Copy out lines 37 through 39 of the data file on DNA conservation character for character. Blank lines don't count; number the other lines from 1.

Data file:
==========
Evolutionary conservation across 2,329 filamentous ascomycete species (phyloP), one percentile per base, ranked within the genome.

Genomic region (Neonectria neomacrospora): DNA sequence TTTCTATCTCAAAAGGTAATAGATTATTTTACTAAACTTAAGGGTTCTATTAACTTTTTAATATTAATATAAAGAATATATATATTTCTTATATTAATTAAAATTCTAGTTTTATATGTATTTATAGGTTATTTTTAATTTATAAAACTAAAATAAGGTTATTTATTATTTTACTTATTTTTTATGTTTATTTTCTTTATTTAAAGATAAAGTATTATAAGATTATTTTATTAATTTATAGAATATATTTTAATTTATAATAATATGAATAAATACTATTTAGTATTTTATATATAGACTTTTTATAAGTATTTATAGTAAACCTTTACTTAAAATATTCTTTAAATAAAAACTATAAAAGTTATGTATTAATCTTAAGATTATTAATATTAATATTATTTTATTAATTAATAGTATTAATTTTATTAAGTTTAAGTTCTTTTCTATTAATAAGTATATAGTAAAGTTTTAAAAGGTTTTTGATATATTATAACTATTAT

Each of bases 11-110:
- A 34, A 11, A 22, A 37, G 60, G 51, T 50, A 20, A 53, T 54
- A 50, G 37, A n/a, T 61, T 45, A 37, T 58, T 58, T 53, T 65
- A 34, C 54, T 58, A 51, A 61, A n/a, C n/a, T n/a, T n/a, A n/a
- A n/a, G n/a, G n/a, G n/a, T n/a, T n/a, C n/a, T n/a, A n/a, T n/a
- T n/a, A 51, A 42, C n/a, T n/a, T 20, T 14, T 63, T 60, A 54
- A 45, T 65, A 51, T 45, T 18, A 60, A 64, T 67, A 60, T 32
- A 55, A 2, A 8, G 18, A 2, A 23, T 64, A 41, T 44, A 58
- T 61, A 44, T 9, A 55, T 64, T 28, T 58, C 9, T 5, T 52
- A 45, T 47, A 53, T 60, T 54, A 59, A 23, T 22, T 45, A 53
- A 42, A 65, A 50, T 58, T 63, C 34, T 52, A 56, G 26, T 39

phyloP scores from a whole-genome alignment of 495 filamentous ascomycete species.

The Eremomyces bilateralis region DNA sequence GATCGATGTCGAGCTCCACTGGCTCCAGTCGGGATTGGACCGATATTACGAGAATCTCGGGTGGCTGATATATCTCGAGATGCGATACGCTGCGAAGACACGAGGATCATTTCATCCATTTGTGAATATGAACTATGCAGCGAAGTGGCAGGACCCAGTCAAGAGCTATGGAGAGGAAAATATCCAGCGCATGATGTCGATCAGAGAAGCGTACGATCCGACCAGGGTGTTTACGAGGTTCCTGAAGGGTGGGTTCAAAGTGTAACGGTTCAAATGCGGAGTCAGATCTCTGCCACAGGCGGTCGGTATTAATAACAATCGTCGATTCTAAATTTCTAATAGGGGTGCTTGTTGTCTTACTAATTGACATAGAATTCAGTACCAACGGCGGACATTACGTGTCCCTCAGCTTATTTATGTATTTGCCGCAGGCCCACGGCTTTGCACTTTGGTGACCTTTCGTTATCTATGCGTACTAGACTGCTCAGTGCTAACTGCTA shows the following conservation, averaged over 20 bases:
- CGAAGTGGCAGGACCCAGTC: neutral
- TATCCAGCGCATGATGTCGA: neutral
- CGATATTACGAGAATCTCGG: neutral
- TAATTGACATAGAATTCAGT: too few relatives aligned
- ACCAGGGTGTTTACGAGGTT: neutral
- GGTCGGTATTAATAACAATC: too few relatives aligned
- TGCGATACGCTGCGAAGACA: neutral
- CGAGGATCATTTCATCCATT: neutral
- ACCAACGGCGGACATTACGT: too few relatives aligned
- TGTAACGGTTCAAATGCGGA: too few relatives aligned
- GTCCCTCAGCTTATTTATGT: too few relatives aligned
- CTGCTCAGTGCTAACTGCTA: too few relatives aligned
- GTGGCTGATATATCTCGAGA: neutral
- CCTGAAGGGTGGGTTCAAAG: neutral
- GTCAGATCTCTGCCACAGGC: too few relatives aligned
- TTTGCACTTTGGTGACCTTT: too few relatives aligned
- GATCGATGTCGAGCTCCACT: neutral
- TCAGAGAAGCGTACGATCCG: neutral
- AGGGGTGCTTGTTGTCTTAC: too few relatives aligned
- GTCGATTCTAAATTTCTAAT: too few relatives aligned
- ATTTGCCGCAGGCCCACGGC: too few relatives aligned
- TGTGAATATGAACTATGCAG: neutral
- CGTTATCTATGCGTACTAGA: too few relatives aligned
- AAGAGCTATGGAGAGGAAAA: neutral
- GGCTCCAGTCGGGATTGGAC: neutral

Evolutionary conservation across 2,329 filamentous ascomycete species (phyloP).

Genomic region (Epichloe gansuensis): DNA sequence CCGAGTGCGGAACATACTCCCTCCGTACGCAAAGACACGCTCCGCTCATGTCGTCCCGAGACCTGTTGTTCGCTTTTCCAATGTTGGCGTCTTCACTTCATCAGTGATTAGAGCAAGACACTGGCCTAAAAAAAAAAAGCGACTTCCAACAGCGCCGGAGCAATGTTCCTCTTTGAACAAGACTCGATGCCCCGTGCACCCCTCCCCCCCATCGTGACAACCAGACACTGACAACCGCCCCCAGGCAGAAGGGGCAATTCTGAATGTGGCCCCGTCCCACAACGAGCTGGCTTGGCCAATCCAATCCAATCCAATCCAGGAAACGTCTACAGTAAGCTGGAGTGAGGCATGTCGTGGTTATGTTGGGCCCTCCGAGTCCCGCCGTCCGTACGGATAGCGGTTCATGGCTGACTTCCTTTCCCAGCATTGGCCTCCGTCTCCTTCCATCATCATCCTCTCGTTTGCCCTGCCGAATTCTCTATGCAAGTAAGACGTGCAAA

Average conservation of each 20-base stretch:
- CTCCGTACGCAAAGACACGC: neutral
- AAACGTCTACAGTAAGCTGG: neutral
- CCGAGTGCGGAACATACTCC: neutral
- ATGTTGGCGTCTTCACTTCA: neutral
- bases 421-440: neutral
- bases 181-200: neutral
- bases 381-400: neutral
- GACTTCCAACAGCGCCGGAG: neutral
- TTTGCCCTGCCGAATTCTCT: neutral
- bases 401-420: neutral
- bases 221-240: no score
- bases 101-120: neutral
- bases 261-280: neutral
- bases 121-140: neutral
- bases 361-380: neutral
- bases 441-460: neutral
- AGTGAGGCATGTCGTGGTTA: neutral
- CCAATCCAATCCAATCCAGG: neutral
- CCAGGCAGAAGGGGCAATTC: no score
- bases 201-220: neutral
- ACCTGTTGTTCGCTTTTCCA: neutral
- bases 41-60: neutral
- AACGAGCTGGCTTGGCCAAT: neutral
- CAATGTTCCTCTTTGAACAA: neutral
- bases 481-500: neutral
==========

- TGTGAATATGAACTATGCAG: neutral
- CGTTATCTATGCGTACTAGA: too few relatives aligned
- AAGAGCTATGGAGAGGAAAA: neutral